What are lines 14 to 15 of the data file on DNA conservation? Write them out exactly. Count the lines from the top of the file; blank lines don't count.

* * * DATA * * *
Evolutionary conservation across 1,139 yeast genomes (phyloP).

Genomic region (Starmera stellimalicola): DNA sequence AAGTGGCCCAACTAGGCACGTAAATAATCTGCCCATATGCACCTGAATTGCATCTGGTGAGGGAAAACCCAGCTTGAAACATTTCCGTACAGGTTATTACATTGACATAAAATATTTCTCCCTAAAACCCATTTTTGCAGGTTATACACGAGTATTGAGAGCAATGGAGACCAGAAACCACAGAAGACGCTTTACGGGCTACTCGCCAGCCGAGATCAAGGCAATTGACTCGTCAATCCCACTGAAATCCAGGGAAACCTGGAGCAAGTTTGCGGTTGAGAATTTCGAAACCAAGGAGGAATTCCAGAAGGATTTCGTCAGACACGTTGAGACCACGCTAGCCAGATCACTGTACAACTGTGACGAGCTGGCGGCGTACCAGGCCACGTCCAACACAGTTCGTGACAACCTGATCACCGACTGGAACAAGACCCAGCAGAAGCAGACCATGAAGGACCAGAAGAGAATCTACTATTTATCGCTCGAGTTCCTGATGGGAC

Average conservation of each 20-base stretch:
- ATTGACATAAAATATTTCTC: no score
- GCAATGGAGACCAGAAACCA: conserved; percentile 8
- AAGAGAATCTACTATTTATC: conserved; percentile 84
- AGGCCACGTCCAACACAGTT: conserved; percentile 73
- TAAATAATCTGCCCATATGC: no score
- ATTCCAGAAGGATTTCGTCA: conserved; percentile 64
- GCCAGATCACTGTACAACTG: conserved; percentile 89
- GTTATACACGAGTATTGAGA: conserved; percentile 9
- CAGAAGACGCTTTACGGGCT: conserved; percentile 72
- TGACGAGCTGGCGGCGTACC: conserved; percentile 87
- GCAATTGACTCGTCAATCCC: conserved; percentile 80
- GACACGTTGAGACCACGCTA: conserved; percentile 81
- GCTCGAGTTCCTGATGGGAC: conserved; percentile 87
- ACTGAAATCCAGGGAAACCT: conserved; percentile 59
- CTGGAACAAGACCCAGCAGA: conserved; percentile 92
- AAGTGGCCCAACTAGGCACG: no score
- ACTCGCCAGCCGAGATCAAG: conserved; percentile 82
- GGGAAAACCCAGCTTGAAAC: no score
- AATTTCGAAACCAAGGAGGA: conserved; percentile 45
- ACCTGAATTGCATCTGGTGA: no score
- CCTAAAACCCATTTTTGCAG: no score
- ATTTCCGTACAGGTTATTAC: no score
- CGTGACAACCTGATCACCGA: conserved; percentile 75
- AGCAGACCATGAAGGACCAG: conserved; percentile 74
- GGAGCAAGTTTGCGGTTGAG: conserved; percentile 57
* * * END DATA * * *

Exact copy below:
- GCAATTGACTCGTCAATCCC: conserved; percentile 80
- GACACGTTGAGACCACGCTA: conserved; percentile 81